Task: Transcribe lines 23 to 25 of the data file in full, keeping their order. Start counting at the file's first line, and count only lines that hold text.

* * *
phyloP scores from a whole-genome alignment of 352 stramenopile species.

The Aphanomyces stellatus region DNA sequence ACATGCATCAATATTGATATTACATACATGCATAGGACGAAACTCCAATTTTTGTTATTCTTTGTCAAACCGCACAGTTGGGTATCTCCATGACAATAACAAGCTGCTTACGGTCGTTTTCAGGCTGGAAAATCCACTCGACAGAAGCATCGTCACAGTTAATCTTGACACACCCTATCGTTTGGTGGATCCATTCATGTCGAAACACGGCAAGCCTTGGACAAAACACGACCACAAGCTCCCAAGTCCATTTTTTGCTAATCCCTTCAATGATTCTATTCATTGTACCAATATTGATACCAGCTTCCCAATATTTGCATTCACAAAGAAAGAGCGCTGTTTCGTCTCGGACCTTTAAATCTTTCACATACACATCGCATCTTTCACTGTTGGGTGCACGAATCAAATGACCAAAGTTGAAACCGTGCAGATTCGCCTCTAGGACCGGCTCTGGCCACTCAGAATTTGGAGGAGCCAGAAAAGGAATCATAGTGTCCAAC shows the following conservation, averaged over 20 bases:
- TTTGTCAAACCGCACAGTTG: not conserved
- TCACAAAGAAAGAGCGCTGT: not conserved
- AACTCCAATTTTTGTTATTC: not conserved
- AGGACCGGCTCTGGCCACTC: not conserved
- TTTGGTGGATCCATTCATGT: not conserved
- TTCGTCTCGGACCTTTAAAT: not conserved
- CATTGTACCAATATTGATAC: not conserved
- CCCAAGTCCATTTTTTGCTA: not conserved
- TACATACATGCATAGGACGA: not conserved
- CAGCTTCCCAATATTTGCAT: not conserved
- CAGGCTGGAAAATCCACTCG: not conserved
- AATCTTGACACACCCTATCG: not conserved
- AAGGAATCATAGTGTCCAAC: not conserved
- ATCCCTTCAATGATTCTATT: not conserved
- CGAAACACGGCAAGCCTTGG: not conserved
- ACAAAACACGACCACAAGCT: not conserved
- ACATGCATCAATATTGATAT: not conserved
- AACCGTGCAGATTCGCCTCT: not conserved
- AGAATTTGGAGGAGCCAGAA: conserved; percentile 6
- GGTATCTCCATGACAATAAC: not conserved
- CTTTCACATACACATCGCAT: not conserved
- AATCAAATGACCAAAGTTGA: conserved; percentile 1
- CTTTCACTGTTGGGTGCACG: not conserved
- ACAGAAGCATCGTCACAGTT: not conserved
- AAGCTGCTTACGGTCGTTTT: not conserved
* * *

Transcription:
- CTTTCACATACACATCGCAT: not conserved
- AATCAAATGACCAAAGTTGA: conserved; percentile 1
- CTTTCACTGTTGGGTGCACG: not conserved